Hetedik Műterem and Studio Konstella extend old ski lodge in Budapest


Hungarian practices Hetedik Műterem and Studio Konstella have revamped and extended the Normafa Ski Lodge restaurant in Budapest with the shingle-clad pavilion, which aims to evoke “the purity of a mountain hut”.

Located in Normafa Park to the west of the Hungarian capital, the heritage-protected lodge, which now contains a restaurant, dates back to the 1930s.

Hetedik Műterem and Studio Konstella were tasked with improving its public access and facilities after years of modifications while expanding it with a multipurpose structure.

Shingle-clad extension in Budapest
A ski lodge in Normafa Park has been extended by Hetedik Műterem and Studio Konstella

“The building itself was aggregating many layers of different modifications throughout the decades, making it less and less open to public access,” project architect Laszlo Ratgeber told Dezeen.

“We found a very rational and elegant space structure at its core, which was easy to follow, and restore,” he continued.

“The biggest challenge was to remove all the unwanted clutter from the building, while preserving the essence of the place.”

Forest Pavilion Normafa ski lodge extension by Hetedik Muterem and Studio Konstella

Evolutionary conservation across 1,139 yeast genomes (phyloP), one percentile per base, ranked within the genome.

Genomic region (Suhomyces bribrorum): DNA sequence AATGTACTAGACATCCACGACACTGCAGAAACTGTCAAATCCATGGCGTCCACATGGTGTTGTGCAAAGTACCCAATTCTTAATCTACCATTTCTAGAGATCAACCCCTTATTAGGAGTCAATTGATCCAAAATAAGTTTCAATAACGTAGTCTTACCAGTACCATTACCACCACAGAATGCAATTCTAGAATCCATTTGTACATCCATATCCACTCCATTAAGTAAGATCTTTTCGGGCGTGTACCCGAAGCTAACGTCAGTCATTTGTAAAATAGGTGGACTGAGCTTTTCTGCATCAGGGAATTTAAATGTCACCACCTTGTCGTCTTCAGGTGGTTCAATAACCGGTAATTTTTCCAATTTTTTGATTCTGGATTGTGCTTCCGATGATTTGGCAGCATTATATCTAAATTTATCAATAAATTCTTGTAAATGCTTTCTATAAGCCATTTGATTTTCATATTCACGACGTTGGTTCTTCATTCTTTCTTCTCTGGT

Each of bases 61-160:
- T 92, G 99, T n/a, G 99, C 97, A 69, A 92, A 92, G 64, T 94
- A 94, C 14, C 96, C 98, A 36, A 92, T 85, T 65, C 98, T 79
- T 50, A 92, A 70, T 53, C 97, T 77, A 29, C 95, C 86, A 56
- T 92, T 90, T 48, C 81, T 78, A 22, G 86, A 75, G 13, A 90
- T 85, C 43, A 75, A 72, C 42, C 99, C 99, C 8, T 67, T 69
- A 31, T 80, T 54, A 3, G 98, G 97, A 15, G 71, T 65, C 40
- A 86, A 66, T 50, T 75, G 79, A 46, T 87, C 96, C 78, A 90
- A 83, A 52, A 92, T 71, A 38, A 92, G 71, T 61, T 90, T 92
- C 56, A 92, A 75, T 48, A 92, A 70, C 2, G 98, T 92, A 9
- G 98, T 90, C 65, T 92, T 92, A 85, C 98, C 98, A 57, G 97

The extension contains a dining space and is clad in wood shingles

The original layout of Normafa Ski Lodge has been maintained. The central restaurant and bar space has been revamped, flanked by two wings of visitor facilities.

At the back of the existing lodge, a glazed link connects to the extension, defining a paved courtyard space between the two that provides outdoor seating.

The timber and steel structure of the new building, which is named Forest Pavilion, has been left exposed internally to frame the single, open space.

This is intended to be used as an additional dining space for the restaurant, as well as for conferences, workshops or weddings.

Forest Pavilion Normafa ski lodge extension in Budapest
A glazed corridor links the existing building to the pavilion

To the east, the curved edge of the pavilion has been finished with a glazed corner that can be fully opened out onto the adjacent courtyard in summer. To the west, an almost fully-glazed wall looks out over the forest.

While the lower level of the pavilion is largely glazed or clad with vertical timber planks, its upper level has been wrapped with timber shingles that will slowly weather and turn grey over time.

Timber interior of a lodge in Budapest
The structure is left exposed in the interior

“For the pavilion – as a reference to the original setting – we aimed for the purity of a mountain hut, featuring bare timber surfaces and load-bearing structure elements as protagonists in the space,” explained Rategeber.

Other projects recently completed in Budapest include the House of Music by Sou Fujimoto, a museum topped by an undulating roof punctured by numerous holes, and the W Budapest hotel, which occupies 19th-century Drechsler Palace.

The photography is by Balázs Danyi.



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